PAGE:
Adopt-a-mustang program comes to Nicholas ranch
CHARLESTON, W.Va. -- Bureau of Land Management officials hope that Mountain State horse lovers will help put the West in West Virginia on Saturday by adopting 40 wild horses removed from Western public rangelands threatened by overgrazing.
Ranging from yearlings to 5-year-olds, the horses being made available for adoption at the Good Evening Ranch near Canvas in Nicholas County are among 7,269 wild horses gathered during the just-ended fiscal year from federal rangelands stretching from Oregon to Arizona.
"The BLM manages, protects and controls wild horses and burros under the authority of the 1971 Wild Free-Roaming Horses and Burros Act," said BLM Eastern States Director John Lyon. "This law authorizes the BLM to remove excess wild horses and burros from the range to sustain the health and productivity of the public lands."
The 40 wild horses up for adoption at the Nicholas County event can be previewed from 2 to 7 p.m. Friday. Adoption hours on Saturday will be from 8 a.m. to 5 p.m., with adoptions being made on a first-come, first-served basis.
Prospective adopters must have sturdy corrals that are 20 by 20 feet in diameter or larger, and at least six feet high for adult horses. For horses younger than 18 months, corral fences must be at least five feet high and have an attached shelter. Adopters must use a stock-type step-up trailer, rather than side-by-side two-horse trailers, or trailers with ramps.
A minimum adoption fee of $125 will be charged for animals less than 3 years old, with a $25 minimum fee being sought for horses 3 and older. Those adopting a horse for $125 can take home a second "buddy" animal for $25. All horses up for adoption have been examined by a veterinarian and have been vaccinated, de-wormed and blood-tested.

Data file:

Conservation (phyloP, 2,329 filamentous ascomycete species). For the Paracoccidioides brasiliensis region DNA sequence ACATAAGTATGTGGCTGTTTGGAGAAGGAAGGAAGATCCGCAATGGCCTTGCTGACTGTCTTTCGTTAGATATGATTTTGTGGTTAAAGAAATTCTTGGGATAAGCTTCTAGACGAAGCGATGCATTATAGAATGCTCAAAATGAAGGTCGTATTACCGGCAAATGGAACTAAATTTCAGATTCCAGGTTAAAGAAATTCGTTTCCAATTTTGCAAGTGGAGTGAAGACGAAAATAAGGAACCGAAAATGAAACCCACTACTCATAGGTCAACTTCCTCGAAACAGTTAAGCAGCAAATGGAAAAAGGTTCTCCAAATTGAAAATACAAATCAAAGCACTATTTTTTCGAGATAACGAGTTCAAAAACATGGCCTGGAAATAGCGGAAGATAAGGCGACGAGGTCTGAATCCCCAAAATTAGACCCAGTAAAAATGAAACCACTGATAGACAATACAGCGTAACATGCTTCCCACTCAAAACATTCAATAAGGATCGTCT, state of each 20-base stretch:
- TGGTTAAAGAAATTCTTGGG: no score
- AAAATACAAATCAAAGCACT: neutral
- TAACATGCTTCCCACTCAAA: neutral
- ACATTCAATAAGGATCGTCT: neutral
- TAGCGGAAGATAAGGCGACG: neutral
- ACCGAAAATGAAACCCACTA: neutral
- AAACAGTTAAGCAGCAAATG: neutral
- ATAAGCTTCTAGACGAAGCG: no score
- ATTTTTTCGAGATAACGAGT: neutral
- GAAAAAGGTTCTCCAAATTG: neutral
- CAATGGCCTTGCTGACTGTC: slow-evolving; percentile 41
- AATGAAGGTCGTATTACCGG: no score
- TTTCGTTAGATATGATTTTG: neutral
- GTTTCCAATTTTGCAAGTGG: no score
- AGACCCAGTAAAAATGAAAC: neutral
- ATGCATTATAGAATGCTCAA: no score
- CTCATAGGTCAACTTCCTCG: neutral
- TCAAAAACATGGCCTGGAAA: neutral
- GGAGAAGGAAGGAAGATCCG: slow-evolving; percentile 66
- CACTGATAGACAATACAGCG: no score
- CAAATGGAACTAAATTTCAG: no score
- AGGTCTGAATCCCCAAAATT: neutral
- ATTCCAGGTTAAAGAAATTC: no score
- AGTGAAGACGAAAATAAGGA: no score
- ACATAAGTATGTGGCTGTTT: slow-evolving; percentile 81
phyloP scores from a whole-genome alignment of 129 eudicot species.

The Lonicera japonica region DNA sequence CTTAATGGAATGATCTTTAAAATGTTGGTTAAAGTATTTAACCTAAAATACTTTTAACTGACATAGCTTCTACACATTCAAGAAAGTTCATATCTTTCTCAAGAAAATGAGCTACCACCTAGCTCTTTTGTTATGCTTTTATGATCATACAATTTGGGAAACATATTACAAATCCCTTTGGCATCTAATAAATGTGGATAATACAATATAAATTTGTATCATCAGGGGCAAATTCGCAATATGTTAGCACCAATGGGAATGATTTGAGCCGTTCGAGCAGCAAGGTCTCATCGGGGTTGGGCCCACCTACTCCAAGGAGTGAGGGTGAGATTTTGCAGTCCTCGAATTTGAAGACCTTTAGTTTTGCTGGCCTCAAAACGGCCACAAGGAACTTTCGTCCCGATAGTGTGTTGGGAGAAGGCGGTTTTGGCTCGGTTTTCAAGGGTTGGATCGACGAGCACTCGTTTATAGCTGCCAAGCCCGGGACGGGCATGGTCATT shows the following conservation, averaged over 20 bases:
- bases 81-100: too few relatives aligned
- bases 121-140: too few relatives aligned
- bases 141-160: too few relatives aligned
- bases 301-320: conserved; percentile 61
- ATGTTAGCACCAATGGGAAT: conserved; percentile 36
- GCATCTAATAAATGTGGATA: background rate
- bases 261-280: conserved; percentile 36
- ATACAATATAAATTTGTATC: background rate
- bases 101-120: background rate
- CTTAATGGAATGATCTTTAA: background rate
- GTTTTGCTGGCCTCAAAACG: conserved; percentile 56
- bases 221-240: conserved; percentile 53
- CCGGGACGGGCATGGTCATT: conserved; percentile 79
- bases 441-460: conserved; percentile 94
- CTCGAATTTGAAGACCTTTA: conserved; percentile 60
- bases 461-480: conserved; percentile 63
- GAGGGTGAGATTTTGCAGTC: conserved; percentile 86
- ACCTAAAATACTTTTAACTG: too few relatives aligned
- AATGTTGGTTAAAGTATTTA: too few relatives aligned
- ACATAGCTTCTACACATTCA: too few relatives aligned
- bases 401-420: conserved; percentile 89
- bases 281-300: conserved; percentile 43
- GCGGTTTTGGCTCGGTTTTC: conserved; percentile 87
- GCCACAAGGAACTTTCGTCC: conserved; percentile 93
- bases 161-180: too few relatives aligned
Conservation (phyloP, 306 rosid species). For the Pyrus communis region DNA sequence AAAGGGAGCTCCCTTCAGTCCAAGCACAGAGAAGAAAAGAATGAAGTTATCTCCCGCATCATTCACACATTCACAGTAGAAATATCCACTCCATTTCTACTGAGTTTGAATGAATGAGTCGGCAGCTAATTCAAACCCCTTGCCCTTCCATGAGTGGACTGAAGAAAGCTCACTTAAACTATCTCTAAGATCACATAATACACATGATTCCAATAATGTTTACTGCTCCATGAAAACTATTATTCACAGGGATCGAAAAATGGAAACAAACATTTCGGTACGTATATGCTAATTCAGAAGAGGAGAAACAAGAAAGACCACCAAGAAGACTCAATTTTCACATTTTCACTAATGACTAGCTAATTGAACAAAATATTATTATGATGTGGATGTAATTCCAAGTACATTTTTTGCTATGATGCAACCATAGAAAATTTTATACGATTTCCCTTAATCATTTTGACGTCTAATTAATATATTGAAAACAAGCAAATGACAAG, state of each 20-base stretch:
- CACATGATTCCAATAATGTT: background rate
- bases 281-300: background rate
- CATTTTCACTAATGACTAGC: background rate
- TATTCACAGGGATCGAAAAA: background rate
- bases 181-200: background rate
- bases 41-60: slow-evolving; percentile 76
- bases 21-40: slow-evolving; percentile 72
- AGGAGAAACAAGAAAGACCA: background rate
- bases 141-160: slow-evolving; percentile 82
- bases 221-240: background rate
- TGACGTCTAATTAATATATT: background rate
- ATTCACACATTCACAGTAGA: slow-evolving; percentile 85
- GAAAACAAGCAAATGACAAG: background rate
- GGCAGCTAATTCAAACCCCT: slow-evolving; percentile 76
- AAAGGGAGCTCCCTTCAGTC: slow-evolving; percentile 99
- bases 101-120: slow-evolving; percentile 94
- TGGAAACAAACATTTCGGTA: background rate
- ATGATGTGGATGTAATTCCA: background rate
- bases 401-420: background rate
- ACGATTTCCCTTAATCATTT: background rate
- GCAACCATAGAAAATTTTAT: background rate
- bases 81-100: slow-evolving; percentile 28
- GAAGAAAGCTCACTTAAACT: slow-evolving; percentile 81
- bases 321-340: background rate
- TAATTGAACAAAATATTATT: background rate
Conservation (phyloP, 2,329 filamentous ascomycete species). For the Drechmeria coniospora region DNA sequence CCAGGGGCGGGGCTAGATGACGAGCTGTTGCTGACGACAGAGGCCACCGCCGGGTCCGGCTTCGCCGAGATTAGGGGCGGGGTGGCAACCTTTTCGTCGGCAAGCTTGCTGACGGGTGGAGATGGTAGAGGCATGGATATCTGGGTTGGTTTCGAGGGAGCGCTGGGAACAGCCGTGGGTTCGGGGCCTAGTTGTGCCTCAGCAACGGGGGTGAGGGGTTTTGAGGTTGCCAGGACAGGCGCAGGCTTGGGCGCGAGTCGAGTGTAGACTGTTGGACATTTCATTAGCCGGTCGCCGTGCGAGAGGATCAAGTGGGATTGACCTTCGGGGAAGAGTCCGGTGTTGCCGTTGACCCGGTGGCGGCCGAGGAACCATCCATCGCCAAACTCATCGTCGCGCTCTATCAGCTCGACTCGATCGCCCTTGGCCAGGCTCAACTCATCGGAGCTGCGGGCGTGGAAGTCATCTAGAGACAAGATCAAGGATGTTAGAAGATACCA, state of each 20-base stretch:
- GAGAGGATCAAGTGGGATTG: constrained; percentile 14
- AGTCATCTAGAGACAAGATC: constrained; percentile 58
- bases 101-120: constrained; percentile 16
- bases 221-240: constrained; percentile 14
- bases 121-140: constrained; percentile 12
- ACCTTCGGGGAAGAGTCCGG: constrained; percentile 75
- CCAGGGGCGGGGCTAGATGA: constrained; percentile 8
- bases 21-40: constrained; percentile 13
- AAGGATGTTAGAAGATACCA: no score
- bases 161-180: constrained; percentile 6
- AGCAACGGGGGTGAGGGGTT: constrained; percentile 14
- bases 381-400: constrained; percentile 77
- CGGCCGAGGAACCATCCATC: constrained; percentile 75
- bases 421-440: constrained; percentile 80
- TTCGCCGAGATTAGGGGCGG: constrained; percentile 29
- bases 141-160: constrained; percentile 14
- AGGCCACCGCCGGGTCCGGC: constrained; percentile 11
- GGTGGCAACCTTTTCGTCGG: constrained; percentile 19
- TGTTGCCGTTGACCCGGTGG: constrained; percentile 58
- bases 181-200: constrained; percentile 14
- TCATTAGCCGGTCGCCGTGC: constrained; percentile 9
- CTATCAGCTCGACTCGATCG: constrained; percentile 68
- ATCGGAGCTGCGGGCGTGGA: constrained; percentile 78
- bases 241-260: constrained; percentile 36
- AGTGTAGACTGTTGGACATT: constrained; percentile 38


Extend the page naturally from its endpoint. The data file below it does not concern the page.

"While the adoption process is simple and straightforward, anyone considering adoption of a wild horse should remember that the animals are wild and require gentling and training," Lyon said.
The 40 horses up for adoption at Canvas are, in keeping with federal law, unbranded, unclaimed free-roaming horses found on Western public rangelands. They are the descendants of animals released by or escaped from Spanish explorers, American Indians, ranchers, explorers, miners or U.S. Cavalry personnel.
With no natural predators, wild horse and burro populations have been known to double within four years in some locations. Mule deer and elk often compete with the wild horses for the same grazing terrain, prompting the removal of thousands of horses from federally managed rangelands each year. BLM biologists estimate that about 37,300 wild horses and burros can be found on BLM-managed land in 10 Western states -- about 11,000 more animals than the range has capacity to support in balance with other rangeland resources and uses.
Since 1971, the BLM has adopted out more than 230,000 wild horses and burros. In recent years, the number of horses and burros being adopted has declined. During the fiscal year that ended Sept. 30, a total of 2,598 of the animals had been placed in private care, compared with 5,701 horses and burros adopted during the 2005 fiscal year.
A sluggish economy, drought and rising feed costs are among reasons for the downturn in adoptions, according to Martha Malik of the BLM's Northeastern States field office in Milwaukee, Wis.
"We're anxious to see how the new adoption location in West Virginia works out for us," she said.
"We've been getting a lot of calls and emails about the adoption event," said Cindy Adkins of the Good Evening Ranch.
"The cost of grain and hay is really high these days," Adkins said, "but I don't think that will keep people from adopting these horses." The wild horses are iconic symbols of the Wild West, she said, "and we still have a lot of diehard cowboys out there who want to work with them."
BLM personnel will begin reviewing applications to adopt the horses at Good Evening Ranch on Friday, and continue on Saturday. For information, call 1-866-4MUSTANGS, visit the BLM's website at www.wildhorseandburro.blm.gov, or call Good Evening Ranch at 1-877-595-5448.
Good Evening Ranch is located at 1458 Groves Road at Canvas, about five miles east of Summersville off W.Va. 39. The last BLM wild horse adoption to take place in West Virginia occurred five years ago.
Reach Rick Steelhammer at firstname.lastname@example.org or 304-348-5169.